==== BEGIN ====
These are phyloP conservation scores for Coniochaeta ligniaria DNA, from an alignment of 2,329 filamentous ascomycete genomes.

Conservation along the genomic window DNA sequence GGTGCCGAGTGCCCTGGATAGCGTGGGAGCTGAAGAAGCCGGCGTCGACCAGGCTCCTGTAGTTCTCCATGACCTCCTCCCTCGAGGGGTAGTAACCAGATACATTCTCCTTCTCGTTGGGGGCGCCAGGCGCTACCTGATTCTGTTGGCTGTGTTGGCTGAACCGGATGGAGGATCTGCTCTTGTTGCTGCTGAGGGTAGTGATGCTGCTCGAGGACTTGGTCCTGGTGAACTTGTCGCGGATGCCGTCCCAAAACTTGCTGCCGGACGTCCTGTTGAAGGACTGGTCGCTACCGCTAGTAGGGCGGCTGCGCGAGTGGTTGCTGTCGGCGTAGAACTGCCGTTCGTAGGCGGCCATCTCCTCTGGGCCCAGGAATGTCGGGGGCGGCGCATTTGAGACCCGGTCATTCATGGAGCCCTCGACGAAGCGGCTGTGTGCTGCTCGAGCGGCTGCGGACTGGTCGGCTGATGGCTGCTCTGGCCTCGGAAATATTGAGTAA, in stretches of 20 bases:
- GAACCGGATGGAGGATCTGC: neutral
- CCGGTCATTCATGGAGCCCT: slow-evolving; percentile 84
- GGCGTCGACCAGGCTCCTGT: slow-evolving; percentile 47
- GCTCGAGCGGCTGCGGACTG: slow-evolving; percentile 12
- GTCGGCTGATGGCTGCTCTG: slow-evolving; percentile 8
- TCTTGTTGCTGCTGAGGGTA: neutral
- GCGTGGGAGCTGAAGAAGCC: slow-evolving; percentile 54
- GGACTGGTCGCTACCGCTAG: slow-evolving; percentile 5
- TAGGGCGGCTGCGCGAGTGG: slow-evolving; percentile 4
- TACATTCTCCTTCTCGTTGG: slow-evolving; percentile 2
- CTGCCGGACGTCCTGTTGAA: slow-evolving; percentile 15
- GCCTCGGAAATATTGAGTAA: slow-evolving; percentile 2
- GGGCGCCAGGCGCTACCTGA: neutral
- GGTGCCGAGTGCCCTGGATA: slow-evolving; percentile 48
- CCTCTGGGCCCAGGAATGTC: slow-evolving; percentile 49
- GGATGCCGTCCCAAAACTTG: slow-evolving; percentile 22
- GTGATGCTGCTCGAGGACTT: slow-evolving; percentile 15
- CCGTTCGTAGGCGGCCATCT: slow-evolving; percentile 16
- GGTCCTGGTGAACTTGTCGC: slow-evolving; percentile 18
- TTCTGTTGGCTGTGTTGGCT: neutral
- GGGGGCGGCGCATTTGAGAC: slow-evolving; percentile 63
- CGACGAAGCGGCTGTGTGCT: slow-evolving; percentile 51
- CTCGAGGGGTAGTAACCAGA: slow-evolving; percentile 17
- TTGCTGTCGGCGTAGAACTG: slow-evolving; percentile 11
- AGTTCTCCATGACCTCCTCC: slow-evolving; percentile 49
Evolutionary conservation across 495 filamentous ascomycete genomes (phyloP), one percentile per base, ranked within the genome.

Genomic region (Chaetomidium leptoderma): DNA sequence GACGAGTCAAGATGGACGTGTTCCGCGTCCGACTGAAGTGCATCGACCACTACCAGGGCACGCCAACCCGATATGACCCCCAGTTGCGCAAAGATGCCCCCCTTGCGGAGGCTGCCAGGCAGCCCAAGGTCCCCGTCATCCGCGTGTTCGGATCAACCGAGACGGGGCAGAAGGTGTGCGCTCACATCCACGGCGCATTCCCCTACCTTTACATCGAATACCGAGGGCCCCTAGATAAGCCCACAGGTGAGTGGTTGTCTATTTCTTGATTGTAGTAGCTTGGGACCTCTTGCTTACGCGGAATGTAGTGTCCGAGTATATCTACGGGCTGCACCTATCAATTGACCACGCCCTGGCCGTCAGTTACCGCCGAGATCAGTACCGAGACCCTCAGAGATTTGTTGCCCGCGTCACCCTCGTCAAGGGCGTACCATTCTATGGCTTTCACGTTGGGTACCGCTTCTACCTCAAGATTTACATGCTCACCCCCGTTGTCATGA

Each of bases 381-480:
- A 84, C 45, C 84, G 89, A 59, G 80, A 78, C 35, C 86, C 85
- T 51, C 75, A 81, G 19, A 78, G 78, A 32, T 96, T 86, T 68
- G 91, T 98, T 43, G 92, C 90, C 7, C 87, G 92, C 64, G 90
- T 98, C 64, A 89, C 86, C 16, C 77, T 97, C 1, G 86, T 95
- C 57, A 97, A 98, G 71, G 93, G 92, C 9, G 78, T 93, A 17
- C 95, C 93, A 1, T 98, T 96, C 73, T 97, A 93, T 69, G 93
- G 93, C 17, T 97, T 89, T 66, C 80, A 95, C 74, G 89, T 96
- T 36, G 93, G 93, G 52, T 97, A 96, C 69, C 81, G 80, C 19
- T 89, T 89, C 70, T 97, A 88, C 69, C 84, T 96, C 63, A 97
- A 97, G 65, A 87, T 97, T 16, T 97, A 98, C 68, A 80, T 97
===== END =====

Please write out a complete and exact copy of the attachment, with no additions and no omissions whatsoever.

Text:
These are phyloP conservation scores for Coniochaeta ligniaria DNA, from an alignment of 2,329 filamentous ascomycete genomes.

Conservation along the genomic window DNA sequence GGTGCCGAGTGCCCTGGATAGCGTGGGAGCTGAAGAAGCCGGCGTCGACCAGGCTCCTGTAGTTCTCCATGACCTCCTCCCTCGAGGGGTAGTAACCAGATACATTCTCCTTCTCGTTGGGGGCGCCAGGCGCTACCTGATTCTGTTGGCTGTGTTGGCTGAACCGGATGGAGGATCTGCTCTTGTTGCTGCTGAGGGTAGTGATGCTGCTCGAGGACTTGGTCCTGGTGAACTTGTCGCGGATGCCGTCCCAAAACTTGCTGCCGGACGTCCTGTTGAAGGACTGGTCGCTACCGCTAGTAGGGCGGCTGCGCGAGTGGTTGCTGTCGGCGTAGAACTGCCGTTCGTAGGCGGCCATCTCCTCTGGGCCCAGGAATGTCGGGGGCGGCGCATTTGAGACCCGGTCATTCATGGAGCCCTCGACGAAGCGGCTGTGTGCTGCTCGAGCGGCTGCGGACTGGTCGGCTGATGGCTGCTCTGGCCTCGGAAATATTGAGTAA, in stretches of 20 bases:
- GAACCGGATGGAGGATCTGC: neutral
- CCGGTCATTCATGGAGCCCT: slow-evolving; percentile 84
- GGCGTCGACCAGGCTCCTGT: slow-evolving; percentile 47
- GCTCGAGCGGCTGCGGACTG: slow-evolving; percentile 12
- GTCGGCTGATGGCTGCTCTG: slow-evolving; percentile 8
- TCTTGTTGCTGCTGAGGGTA: neutral
- GCGTGGGAGCTGAAGAAGCC: slow-evolving; percentile 54
- GGACTGGTCGCTACCGCTAG: slow-evolving; percentile 5
- TAGGGCGGCTGCGCGAGTGG: slow-evolving; percentile 4
- TACATTCTCCTTCTCGTTGG: slow-evolving; percentile 2
- CTGCCGGACGTCCTGTTGAA: slow-evolving; percentile 15
- GCCTCGGAAATATTGAGTAA: slow-evolving; percentile 2
- GGGCGCCAGGCGCTACCTGA: neutral
- GGTGCCGAGTGCCCTGGATA: slow-evolving; percentile 48
- CCTCTGGGCCCAGGAATGTC: slow-evolving; percentile 49
- GGATGCCGTCCCAAAACTTG: slow-evolving; percentile 22
- GTGATGCTGCTCGAGGACTT: slow-evolving; percentile 15
- CCGTTCGTAGGCGGCCATCT: slow-evolving; percentile 16
- GGTCCTGGTGAACTTGTCGC: slow-evolving; percentile 18
- TTCTGTTGGCTGTGTTGGCT: neutral
- GGGGGCGGCGCATTTGAGAC: slow-evolving; percentile 63
- CGACGAAGCGGCTGTGTGCT: slow-evolving; percentile 51
- CTCGAGGGGTAGTAACCAGA: slow-evolving; percentile 17
- TTGCTGTCGGCGTAGAACTG: slow-evolving; percentile 11
- AGTTCTCCATGACCTCCTCC: slow-evolving; percentile 49
Evolutionary conservation across 495 filamentous ascomycete genomes (phyloP), one percentile per base, ranked within the genome.

Genomic region (Chaetomidium leptoderma): DNA sequence GACGAGTCAAGATGGACGTGTTCCGCGTCCGACTGAAGTGCATCGACCACTACCAGGGCACGCCAACCCGATATGACCCCCAGTTGCGCAAAGATGCCCCCCTTGCGGAGGCTGCCAGGCAGCCCAAGGTCCCCGTCATCCGCGTGTTCGGATCAACCGAGACGGGGCAGAAGGTGTGCGCTCACATCCACGGCGCATTCCCCTACCTTTACATCGAATACCGAGGGCCCCTAGATAAGCCCACAGGTGAGTGGTTGTCTATTTCTTGATTGTAGTAGCTTGGGACCTCTTGCTTACGCGGAATGTAGTGTCCGAGTATATCTACGGGCTGCACCTATCAATTGACCACGCCCTGGCCGTCAGTTACCGCCGAGATCAGTACCGAGACCCTCAGAGATTTGTTGCCCGCGTCACCCTCGTCAAGGGCGTACCATTCTATGGCTTTCACGTTGGGTACCGCTTCTACCTCAAGATTTACATGCTCACCCCCGTTGTCATGA

Each of bases 381-480:
- A 84, C 45, C 84, G 89, A 59, G 80, A 78, C 35, C 86, C 85
- T 51, C 75, A 81, G 19, A 78, G 78, A 32, T 96, T 86, T 68
- G 91, T 98, T 43, G 92, C 90, C 7, C 87, G 92, C 64, G 90
- T 98, C 64, A 89, C 86, C 16, C 77, T 97, C 1, G 86, T 95
- C 57, A 97, A 98, G 71, G 93, G 92, C 9, G 78, T 93, A 17
- C 95, C 93, A 1, T 98, T 96, C 73, T 97, A 93, T 69, G 93
- G 93, C 17, T 97, T 89, T 66, C 80, A 95, C 74, G 89, T 96
- T 36, G 93, G 93, G 52, T 97, A 96, C 69, C 81, G 80, C 19
- T 89, T 89, C 70, T 97, A 88, C 69, C 84, T 96, C 63, A 97
- A 97, G 65, A 87, T 97, T 16, T 97, A 98, C 68, A 80, T 97